From your earliest days, while still a baby, you sometimes cried inconsolably. One day we took you to the physician and he looked down your throat and into your ears and found out why. You had an ear infection.
Or, more accurately, a middle-ear infection. Or, as we learned after some study, otitis media. Oh-tie-tus-mee-dya.
Dr. Neumann, your first pediatrician, whom I actually knew from his stint as a columnist with American Druggist, then prescribed amoxicillin for you. We went to the drug store and picked up a bottle of pink liquid that looked like a strawberry milk shake.
You cried the whole time, your mouth open wide, your lips quivering, letting loose your wail. Your ear hurt. And just as you hurt, we hurt, too. Seeing you cry, hearing you cry, left Mom and me feeling painfully helpless.
As soon as we got home, we poured the pink medicine onto a spoon and fed you your dose. You winced at the taste, sticking out your tongue in disgust, but down your throat and into your belly the medicine went.
And the effort proved worth it. Within an hour you stopped crying. It happened just like that. You were so exhausted from your exertions – crying nonstop takes energy – that you dropped straight off to sleep.
Mom and I watched you sleep now, your features still, your crying silenced, your little chest heaving, safe and properly medicated in your crib. We felt so relieved your pain was gone. We also felt we had carried out our duties. Problem solved.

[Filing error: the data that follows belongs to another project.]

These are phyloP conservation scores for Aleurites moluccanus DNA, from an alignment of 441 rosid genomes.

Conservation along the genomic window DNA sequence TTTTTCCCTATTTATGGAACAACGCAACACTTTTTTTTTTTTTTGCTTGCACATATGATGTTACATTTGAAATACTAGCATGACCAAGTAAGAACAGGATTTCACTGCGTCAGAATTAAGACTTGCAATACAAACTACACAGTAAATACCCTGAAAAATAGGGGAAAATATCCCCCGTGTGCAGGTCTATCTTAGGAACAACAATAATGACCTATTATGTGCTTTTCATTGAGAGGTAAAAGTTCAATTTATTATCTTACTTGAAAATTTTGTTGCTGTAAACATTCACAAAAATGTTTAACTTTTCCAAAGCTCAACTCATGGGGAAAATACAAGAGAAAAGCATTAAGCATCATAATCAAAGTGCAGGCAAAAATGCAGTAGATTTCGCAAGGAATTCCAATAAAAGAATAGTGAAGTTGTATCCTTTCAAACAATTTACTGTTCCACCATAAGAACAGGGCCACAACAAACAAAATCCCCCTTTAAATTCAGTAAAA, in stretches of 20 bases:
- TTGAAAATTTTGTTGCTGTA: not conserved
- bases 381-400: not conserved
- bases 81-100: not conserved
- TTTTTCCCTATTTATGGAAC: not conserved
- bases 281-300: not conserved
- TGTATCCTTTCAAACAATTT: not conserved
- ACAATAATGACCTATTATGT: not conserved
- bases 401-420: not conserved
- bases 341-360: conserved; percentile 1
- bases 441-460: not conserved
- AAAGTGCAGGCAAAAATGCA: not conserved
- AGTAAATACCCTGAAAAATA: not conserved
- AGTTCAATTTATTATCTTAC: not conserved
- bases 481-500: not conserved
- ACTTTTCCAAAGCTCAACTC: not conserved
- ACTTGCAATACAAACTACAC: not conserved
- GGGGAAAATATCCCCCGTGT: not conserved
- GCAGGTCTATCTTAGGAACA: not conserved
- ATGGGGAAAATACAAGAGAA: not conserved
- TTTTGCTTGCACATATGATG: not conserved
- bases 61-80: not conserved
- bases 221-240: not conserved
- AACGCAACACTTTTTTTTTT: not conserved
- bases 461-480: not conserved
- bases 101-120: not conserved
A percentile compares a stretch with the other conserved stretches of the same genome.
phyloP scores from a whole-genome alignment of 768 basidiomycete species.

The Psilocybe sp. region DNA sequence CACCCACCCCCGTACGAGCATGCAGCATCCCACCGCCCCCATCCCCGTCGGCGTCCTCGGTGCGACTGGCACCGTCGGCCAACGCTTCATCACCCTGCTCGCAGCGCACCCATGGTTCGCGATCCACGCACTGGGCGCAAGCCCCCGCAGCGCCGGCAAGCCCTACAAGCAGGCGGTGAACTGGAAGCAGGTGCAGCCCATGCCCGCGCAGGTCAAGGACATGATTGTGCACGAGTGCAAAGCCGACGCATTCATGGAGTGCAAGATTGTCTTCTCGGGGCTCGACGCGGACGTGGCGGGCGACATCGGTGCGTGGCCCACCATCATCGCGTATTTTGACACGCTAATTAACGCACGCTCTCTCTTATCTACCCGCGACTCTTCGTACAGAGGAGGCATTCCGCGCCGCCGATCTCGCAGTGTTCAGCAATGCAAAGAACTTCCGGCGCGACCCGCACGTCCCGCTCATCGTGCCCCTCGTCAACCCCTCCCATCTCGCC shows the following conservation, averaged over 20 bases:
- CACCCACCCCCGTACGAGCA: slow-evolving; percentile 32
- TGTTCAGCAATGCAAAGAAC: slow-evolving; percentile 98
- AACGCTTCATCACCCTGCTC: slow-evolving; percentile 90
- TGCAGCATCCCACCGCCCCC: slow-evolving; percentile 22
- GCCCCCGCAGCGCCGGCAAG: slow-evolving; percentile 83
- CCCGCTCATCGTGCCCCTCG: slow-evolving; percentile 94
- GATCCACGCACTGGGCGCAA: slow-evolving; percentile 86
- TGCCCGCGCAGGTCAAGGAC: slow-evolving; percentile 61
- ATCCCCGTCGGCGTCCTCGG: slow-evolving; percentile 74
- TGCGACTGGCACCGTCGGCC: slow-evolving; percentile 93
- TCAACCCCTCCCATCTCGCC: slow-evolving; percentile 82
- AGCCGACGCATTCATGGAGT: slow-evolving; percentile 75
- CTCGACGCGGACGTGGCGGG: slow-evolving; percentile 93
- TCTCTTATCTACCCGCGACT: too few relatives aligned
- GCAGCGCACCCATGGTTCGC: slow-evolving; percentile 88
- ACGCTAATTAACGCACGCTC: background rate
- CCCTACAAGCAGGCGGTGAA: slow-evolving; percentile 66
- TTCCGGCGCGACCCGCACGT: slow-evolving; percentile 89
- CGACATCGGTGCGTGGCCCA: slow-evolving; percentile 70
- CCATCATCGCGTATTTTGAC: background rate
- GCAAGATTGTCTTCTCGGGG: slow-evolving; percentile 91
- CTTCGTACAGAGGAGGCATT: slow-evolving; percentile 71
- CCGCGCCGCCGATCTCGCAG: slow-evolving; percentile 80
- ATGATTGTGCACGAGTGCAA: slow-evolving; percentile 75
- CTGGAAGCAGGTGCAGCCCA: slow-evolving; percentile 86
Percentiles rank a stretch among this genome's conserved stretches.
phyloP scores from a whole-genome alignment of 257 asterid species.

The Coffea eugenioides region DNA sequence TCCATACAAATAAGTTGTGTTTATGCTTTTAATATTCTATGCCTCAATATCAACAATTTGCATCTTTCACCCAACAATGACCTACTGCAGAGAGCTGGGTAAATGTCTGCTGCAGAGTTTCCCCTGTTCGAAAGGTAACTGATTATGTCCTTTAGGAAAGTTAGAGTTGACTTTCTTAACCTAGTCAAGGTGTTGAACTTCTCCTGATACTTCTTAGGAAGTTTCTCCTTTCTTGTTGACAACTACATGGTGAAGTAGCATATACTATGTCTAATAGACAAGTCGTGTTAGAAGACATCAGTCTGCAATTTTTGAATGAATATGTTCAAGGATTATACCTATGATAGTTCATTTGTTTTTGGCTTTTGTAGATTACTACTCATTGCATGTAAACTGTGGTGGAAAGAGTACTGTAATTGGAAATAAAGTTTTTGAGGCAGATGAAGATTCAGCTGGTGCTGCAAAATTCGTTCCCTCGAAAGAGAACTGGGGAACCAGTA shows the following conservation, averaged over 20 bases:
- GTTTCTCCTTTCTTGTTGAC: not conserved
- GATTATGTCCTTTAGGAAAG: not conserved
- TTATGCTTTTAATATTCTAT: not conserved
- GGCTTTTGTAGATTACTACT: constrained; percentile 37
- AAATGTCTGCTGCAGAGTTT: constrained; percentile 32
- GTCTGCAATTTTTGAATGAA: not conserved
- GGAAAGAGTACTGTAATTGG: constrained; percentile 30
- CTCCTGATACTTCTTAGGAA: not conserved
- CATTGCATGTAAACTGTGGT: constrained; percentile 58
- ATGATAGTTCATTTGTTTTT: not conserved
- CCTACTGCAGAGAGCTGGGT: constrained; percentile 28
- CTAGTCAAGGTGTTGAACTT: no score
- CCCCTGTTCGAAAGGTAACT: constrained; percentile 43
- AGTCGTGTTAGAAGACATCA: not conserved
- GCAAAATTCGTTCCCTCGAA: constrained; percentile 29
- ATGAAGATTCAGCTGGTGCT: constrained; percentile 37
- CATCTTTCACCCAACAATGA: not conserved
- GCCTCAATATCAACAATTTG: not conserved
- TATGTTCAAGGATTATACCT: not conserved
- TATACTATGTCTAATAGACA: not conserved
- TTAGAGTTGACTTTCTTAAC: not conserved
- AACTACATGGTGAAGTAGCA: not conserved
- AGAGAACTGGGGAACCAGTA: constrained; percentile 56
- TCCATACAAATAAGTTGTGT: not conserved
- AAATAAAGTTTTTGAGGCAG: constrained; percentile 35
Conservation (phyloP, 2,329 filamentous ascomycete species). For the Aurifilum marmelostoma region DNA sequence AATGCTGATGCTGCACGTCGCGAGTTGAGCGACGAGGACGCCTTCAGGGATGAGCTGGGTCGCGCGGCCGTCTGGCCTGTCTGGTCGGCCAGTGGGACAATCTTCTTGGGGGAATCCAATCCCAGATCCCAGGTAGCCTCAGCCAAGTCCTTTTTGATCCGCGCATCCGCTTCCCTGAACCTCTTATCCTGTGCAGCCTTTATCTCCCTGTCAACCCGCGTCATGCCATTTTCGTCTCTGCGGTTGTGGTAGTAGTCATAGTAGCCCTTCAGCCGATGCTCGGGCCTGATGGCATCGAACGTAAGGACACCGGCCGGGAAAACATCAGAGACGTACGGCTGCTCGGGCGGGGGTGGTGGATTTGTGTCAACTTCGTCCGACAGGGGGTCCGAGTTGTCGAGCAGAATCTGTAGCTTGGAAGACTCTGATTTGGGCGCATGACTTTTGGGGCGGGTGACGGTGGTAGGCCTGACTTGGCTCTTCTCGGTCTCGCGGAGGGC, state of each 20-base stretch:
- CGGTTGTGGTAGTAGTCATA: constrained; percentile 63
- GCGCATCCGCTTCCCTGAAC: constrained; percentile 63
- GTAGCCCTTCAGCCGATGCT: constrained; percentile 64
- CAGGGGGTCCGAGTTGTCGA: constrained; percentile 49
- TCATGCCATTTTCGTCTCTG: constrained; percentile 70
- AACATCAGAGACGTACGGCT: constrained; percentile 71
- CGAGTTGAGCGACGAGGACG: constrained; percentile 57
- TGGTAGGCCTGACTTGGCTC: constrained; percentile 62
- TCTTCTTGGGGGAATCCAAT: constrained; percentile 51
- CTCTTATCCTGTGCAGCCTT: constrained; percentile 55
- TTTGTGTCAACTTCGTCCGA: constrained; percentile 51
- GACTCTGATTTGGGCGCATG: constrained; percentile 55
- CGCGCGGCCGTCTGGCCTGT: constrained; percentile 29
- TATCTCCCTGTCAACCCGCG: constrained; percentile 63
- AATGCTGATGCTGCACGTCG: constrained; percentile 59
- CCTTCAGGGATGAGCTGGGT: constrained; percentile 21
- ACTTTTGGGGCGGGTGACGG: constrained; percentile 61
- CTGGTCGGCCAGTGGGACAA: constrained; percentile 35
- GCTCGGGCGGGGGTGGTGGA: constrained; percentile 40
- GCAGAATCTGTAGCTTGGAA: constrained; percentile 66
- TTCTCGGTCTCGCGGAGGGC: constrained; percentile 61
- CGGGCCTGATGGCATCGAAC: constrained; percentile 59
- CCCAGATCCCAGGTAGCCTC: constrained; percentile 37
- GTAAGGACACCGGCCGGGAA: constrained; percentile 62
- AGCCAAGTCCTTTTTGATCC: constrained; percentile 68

For years afterward you came down with these ear infections regularly. Every time it happened we went through the same routine. Crying, doctor visit, medication given, relief all around.
It got to the point where we could pretty much diagnose the issue ourselves. No sooner would you break out crying than Mom and I would look at each other, nod and say, “Ear infection again.”
The doctor never made a big deal out of these recurrences, but I worried. After all, my mother is profoundly deaf, the result of spinal meningitis contracted at age one, and my father was severely hard-of-hearing from birth.
Could you, by any chance, be genetically predisposed toward hearing loss? I asked the doctor. Did otitis media pose any threat to your hearing?
No, it turned out. As Dr. Neumann explained, you were susceptible to the infection because of the configuration of your internal ears.
Eventually, the infections stopped. No more crying, no more pain, no more visits or medicine or worry. And your hearing stayed intact. And in the end that’s all that counts.